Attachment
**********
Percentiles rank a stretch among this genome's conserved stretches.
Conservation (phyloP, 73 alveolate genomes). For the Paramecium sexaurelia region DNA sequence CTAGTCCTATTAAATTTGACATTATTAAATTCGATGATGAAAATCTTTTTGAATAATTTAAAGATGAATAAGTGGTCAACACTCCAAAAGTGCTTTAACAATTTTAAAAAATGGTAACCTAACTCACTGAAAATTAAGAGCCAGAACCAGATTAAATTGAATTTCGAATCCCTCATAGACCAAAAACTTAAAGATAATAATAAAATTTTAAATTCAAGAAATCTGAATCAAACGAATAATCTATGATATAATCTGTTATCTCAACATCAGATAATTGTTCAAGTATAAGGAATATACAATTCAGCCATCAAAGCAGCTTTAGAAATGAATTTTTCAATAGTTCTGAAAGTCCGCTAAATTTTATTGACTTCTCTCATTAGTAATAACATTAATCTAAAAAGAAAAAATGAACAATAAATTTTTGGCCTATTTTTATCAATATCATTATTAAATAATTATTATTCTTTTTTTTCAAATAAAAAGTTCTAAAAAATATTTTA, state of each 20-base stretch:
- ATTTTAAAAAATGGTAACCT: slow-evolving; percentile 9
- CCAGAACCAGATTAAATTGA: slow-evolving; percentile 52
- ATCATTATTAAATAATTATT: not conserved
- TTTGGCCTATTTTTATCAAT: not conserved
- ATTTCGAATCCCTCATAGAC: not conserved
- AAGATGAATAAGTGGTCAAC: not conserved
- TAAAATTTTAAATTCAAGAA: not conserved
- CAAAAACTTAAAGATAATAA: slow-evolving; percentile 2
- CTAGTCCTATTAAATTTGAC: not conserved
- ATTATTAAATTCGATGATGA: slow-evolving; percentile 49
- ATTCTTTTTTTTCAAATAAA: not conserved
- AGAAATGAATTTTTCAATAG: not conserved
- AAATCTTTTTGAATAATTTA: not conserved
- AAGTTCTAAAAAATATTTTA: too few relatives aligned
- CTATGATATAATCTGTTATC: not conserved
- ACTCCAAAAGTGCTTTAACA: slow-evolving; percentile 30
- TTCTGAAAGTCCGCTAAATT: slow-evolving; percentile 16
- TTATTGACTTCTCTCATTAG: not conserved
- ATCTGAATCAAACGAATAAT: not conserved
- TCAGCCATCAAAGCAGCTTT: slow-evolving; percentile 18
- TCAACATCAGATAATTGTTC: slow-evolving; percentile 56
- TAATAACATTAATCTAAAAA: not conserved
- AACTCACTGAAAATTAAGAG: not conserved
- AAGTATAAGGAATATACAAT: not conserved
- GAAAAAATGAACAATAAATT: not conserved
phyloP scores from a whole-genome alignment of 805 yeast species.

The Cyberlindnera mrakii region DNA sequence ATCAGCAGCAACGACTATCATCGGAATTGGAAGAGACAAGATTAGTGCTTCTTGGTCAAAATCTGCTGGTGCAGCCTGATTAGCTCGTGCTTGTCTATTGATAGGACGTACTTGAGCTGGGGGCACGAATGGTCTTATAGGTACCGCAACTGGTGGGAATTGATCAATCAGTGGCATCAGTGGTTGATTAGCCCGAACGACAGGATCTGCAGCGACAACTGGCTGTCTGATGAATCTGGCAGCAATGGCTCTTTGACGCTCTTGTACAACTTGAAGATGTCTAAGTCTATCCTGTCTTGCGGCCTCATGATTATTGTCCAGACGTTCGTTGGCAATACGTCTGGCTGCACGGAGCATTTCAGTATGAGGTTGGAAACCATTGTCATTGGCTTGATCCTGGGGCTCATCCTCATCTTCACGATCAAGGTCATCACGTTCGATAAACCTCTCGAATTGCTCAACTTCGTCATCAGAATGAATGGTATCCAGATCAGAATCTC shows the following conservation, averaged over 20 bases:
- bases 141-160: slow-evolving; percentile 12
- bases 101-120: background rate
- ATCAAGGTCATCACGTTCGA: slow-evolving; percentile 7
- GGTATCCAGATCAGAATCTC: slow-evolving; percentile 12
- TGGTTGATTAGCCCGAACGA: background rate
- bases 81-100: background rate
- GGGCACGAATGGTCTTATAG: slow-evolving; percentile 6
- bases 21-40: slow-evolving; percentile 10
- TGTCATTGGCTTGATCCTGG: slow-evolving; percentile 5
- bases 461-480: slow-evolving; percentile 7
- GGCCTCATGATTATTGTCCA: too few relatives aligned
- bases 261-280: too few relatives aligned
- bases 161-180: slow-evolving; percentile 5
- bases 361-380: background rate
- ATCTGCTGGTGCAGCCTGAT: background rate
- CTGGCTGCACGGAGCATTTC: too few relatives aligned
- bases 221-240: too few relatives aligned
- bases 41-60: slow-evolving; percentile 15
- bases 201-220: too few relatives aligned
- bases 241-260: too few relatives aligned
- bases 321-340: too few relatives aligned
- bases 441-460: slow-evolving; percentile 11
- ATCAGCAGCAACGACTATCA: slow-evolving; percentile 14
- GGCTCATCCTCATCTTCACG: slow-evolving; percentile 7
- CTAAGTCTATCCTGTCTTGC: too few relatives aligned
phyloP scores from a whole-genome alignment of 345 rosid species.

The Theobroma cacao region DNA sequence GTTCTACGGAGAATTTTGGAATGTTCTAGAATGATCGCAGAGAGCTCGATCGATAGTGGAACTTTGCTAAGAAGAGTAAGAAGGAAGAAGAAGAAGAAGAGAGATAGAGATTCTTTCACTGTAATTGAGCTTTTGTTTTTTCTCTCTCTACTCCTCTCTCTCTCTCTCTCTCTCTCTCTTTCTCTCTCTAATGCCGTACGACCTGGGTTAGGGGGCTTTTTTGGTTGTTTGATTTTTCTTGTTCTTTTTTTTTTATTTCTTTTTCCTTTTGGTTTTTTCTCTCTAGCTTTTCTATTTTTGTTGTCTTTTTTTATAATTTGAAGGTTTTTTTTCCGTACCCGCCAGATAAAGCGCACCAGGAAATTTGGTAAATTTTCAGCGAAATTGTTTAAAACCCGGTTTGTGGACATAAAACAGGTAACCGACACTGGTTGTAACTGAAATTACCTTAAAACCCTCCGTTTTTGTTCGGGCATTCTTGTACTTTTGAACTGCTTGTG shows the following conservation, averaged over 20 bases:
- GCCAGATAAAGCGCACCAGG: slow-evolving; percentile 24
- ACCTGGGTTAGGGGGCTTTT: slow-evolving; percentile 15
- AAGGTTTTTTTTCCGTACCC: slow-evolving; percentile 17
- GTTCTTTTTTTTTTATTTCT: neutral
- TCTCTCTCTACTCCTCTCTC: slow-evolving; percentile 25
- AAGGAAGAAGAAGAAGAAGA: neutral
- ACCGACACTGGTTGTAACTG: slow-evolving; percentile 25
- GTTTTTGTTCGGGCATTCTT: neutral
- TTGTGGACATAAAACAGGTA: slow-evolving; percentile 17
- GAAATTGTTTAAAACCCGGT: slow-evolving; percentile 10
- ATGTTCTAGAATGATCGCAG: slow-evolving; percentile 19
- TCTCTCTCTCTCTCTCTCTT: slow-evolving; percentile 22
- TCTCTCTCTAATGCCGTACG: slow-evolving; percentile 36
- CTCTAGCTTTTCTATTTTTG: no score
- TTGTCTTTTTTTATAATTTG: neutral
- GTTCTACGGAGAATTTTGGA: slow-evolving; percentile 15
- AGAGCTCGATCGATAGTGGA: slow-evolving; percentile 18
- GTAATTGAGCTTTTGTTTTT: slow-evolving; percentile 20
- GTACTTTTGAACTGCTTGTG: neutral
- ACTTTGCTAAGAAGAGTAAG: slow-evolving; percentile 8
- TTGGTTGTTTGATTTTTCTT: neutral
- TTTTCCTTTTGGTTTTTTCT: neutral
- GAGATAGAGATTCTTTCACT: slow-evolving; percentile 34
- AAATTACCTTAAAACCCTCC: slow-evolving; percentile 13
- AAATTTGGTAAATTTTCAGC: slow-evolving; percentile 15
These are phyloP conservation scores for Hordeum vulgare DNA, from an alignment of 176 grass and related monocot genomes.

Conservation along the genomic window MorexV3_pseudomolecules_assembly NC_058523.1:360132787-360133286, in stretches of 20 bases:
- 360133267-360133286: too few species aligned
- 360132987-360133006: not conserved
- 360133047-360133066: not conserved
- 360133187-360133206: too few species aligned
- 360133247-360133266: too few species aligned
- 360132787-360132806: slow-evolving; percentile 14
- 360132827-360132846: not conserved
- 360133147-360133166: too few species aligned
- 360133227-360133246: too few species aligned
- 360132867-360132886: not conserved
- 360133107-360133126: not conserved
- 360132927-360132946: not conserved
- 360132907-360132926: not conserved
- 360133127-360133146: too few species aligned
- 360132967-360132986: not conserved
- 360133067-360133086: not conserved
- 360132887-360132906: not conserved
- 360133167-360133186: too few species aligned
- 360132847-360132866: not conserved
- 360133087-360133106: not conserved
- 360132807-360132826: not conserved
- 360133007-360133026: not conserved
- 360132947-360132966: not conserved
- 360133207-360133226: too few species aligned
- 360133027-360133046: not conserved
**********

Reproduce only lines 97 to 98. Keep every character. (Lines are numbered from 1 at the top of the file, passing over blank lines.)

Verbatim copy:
- 360133127-360133146: too few species aligned
- 360132967-360132986: not conserved